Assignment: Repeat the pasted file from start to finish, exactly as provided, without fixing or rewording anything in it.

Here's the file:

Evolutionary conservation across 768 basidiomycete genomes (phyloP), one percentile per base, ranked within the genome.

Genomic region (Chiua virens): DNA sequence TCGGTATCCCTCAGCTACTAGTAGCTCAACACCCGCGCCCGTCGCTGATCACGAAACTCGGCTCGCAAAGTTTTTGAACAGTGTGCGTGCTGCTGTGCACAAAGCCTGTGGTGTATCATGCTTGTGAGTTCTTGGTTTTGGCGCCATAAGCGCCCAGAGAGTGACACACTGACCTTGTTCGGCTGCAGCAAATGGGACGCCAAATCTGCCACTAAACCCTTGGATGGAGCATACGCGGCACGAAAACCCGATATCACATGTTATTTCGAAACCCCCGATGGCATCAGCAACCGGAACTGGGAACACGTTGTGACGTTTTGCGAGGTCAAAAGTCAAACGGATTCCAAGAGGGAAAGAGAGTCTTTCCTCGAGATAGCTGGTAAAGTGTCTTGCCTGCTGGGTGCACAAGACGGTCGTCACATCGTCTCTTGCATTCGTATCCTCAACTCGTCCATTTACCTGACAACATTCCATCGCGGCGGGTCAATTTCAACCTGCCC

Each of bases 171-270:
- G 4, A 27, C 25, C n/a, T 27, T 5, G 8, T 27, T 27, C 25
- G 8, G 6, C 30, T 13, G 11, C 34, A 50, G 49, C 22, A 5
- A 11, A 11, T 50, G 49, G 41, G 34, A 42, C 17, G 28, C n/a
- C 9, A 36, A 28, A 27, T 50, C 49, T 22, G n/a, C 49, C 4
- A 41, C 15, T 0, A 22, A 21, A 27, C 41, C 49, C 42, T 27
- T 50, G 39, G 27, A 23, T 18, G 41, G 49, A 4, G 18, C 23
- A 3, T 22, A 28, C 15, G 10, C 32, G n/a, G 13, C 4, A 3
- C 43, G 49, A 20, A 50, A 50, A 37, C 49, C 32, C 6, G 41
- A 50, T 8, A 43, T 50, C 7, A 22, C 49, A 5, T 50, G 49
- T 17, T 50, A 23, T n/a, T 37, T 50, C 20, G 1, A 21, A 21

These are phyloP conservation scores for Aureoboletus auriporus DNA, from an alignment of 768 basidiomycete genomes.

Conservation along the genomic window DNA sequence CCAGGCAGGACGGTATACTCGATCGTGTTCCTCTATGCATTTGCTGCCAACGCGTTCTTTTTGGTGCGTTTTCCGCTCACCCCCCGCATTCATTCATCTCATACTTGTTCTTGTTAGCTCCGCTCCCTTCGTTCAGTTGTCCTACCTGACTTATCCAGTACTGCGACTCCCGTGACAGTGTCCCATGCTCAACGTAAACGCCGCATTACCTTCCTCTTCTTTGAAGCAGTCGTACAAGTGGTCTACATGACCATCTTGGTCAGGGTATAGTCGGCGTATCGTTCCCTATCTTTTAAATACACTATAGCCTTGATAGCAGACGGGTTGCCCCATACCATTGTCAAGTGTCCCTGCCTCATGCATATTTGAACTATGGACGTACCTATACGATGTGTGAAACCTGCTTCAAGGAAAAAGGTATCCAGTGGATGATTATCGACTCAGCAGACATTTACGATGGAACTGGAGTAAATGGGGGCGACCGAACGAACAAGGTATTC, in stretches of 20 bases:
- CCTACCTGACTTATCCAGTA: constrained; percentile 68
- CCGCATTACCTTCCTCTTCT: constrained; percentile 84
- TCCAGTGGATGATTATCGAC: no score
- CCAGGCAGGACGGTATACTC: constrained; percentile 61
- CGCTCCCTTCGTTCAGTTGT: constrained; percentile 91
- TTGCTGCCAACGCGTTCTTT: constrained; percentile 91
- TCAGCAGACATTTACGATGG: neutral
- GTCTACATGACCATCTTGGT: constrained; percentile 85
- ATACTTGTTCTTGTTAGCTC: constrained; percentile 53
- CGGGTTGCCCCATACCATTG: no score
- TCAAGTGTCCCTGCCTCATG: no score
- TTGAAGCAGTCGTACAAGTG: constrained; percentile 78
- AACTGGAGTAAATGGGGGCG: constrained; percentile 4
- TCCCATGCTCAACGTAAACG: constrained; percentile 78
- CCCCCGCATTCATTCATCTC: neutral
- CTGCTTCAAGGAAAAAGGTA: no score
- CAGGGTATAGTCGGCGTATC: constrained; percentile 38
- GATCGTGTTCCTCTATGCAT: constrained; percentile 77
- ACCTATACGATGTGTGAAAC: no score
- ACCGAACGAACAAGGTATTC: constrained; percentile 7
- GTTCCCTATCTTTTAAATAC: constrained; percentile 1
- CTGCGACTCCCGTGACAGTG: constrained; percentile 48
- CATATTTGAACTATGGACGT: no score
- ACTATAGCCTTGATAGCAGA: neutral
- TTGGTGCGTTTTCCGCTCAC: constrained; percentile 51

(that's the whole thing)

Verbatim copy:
Evolutionary conservation across 768 basidiomycete genomes (phyloP), one percentile per base, ranked within the genome.

Genomic region (Chiua virens): DNA sequence TCGGTATCCCTCAGCTACTAGTAGCTCAACACCCGCGCCCGTCGCTGATCACGAAACTCGGCTCGCAAAGTTTTTGAACAGTGTGCGTGCTGCTGTGCACAAAGCCTGTGGTGTATCATGCTTGTGAGTTCTTGGTTTTGGCGCCATAAGCGCCCAGAGAGTGACACACTGACCTTGTTCGGCTGCAGCAAATGGGACGCCAAATCTGCCACTAAACCCTTGGATGGAGCATACGCGGCACGAAAACCCGATATCACATGTTATTTCGAAACCCCCGATGGCATCAGCAACCGGAACTGGGAACACGTTGTGACGTTTTGCGAGGTCAAAAGTCAAACGGATTCCAAGAGGGAAAGAGAGTCTTTCCTCGAGATAGCTGGTAAAGTGTCTTGCCTGCTGGGTGCACAAGACGGTCGTCACATCGTCTCTTGCATTCGTATCCTCAACTCGTCCATTTACCTGACAACATTCCATCGCGGCGGGTCAATTTCAACCTGCCC

Each of bases 171-270:
- G 4, A 27, C 25, C n/a, T 27, T 5, G 8, T 27, T 27, C 25
- G 8, G 6, C 30, T 13, G 11, C 34, A 50, G 49, C 22, A 5
- A 11, A 11, T 50, G 49, G 41, G 34, A 42, C 17, G 28, C n/a
- C 9, A 36, A 28, A 27, T 50, C 49, T 22, G n/a, C 49, C 4
- A 41, C 15, T 0, A 22, A 21, A 27, C 41, C 49, C 42, T 27
- T 50, G 39, G 27, A 23, T 18, G 41, G 49, A 4, G 18, C 23
- A 3, T 22, A 28, C 15, G 10, C 32, G n/a, G 13, C 4, A 3
- C 43, G 49, A 20, A 50, A 50, A 37, C 49, C 32, C 6, G 41
- A 50, T 8, A 43, T 50, C 7, A 22, C 49, A 5, T 50, G 49
- T 17, T 50, A 23, T n/a, T 37, T 50, C 20, G 1, A 21, A 21

These are phyloP conservation scores for Aureoboletus auriporus DNA, from an alignment of 768 basidiomycete genomes.

Conservation along the genomic window DNA sequence CCAGGCAGGACGGTATACTCGATCGTGTTCCTCTATGCATTTGCTGCCAACGCGTTCTTTTTGGTGCGTTTTCCGCTCACCCCCCGCATTCATTCATCTCATACTTGTTCTTGTTAGCTCCGCTCCCTTCGTTCAGTTGTCCTACCTGACTTATCCAGTACTGCGACTCCCGTGACAGTGTCCCATGCTCAACGTAAACGCCGCATTACCTTCCTCTTCTTTGAAGCAGTCGTACAAGTGGTCTACATGACCATCTTGGTCAGGGTATAGTCGGCGTATCGTTCCCTATCTTTTAAATACACTATAGCCTTGATAGCAGACGGGTTGCCCCATACCATTGTCAAGTGTCCCTGCCTCATGCATATTTGAACTATGGACGTACCTATACGATGTGTGAAACCTGCTTCAAGGAAAAAGGTATCCAGTGGATGATTATCGACTCAGCAGACATTTACGATGGAACTGGAGTAAATGGGGGCGACCGAACGAACAAGGTATTC, in stretches of 20 bases:
- CCTACCTGACTTATCCAGTA: constrained; percentile 68
- CCGCATTACCTTCCTCTTCT: constrained; percentile 84
- TCCAGTGGATGATTATCGAC: no score
- CCAGGCAGGACGGTATACTC: constrained; percentile 61
- CGCTCCCTTCGTTCAGTTGT: constrained; percentile 91
- TTGCTGCCAACGCGTTCTTT: constrained; percentile 91
- TCAGCAGACATTTACGATGG: neutral
- GTCTACATGACCATCTTGGT: constrained; percentile 85
- ATACTTGTTCTTGTTAGCTC: constrained; percentile 53
- CGGGTTGCCCCATACCATTG: no score
- TCAAGTGTCCCTGCCTCATG: no score
- TTGAAGCAGTCGTACAAGTG: constrained; percentile 78
- AACTGGAGTAAATGGGGGCG: constrained; percentile 4
- TCCCATGCTCAACGTAAACG: constrained; percentile 78
- CCCCCGCATTCATTCATCTC: neutral
- CTGCTTCAAGGAAAAAGGTA: no score
- CAGGGTATAGTCGGCGTATC: constrained; percentile 38
- GATCGTGTTCCTCTATGCAT: constrained; percentile 77
- ACCTATACGATGTGTGAAAC: no score
- ACCGAACGAACAAGGTATTC: constrained; percentile 7
- GTTCCCTATCTTTTAAATAC: constrained; percentile 1
- CTGCGACTCCCGTGACAGTG: constrained; percentile 48
- CATATTTGAACTATGGACGT: no score
- ACTATAGCCTTGATAGCAGA: neutral
- TTGGTGCGTTTTCCGCTCAC: constrained; percentile 51